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Hawkwind - Levitation  CD (album) cover

LEVITATION

Hawkwind

 

Psychedelic/Space Rock

3.98 | 172 ratings

From Progarchives.com, the ultimate progressive rock music website

slipperman
Prog Reviewer
4 stars A really, really high 4. Really high.

Hawkwind's catalog is the largest of any progressive rock band, and their prolific output over 3 decades is a daunting prospect to all but the most obsessed Hawkfan. I've been able to make 15 studio albums, a couple live albums and the great Acid Daze box a part of my collection, and I certainly find some real gems in albums like 'Doremi Fasol Latido' and 'Hall Of The Mountain Grill', but if I had to choose only one Hawkwind album to live with for the rest of my life, it would be 'Levitation'. Where lots of the band's material spends too much time lazing about on spacey non-riffs, 'Levitation' is the most fully- formed material I've yet heard from this band. Aided by the earthy, grounded drumming of short-lived member Ginger Baker (yes, the Cream alum), leader Dave Brock and valuable members Harvey Bainbridge and Huw Lloyd-Langton whip together an exciting batch of tunes here. From the carefree rhythmic drive of the title track, with headphone-sizzling keyboards diving in and out, to the forlorn moments and more joyful B÷C-ish pulse of closer "Dust Of Time", there's a remarkable degree of substance track-for-track.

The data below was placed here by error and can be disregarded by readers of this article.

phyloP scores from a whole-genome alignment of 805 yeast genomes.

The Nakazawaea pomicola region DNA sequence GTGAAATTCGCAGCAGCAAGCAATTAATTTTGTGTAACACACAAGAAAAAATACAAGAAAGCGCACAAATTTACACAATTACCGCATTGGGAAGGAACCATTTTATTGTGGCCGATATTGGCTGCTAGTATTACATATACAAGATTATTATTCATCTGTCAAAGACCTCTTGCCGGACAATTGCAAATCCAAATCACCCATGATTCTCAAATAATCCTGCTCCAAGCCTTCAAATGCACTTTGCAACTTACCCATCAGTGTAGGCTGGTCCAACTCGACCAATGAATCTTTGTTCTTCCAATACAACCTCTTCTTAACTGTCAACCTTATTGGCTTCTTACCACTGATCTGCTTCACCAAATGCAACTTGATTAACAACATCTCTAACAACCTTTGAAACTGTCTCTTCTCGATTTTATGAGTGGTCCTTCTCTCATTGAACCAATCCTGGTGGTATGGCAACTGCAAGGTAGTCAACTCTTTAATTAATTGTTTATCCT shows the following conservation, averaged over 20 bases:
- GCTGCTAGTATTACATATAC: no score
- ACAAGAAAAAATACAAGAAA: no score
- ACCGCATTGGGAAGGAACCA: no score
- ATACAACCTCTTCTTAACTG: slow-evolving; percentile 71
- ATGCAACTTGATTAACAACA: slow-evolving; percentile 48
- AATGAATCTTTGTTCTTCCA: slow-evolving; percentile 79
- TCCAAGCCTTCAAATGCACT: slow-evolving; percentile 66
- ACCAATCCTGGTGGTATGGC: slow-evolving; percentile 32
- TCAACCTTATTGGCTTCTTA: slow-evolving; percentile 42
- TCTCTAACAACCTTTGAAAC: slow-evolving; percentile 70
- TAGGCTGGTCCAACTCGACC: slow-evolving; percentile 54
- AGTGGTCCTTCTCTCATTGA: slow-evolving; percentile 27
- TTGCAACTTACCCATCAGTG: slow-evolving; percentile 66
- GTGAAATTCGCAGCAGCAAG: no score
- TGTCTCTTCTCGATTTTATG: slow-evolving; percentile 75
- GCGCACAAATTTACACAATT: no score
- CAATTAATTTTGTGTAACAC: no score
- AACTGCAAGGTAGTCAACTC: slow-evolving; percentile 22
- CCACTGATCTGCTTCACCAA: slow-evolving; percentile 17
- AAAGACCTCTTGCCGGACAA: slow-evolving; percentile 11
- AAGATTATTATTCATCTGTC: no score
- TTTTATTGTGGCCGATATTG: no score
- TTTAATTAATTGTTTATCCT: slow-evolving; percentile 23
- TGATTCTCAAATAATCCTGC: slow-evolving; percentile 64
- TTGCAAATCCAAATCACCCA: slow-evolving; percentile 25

This is probably Hawkwind's best (if very short-lived) line-up, which included the crystalline keyboard wizardry of Gong member Tim Blake. You can see by the songwriting credits that this album benefits hugely from the contributions of Bainbridge and Lloyd-Langton. These two are responsible, jointly or separately, for album standouts like the noisy "Psychosis", centerpiece highlight "World Of Tiers" and the riveting tension of "Space Chase" (absolutely lush cosmic sounds abound from the synths and guitars here, you often can't tell which is which at times). And then Brock checks in with the slightly-too-long ride of "Motorway City" (a fine song, but the only less-than-perfect moment on the album), and the almost metallic anthem, "Who's Gonna Win The War". Propped up with a full, audiophile-pleasing production job, 'Levitation' would've only been better if the cyclic, trippy parts of "Motorway City" were expanded upon and the poppier elements would've been extracted completely. But that's a minor complaint, as this is an immensely enjoyable album all the way through, one highly recommended to fans who haven't gotten around to it yet, newcomers bewildered about where the hell to start, and even a few of you who probably won't ever love Hawkwind but want to hear the best this band can offer.

slipperman | 4/5 |

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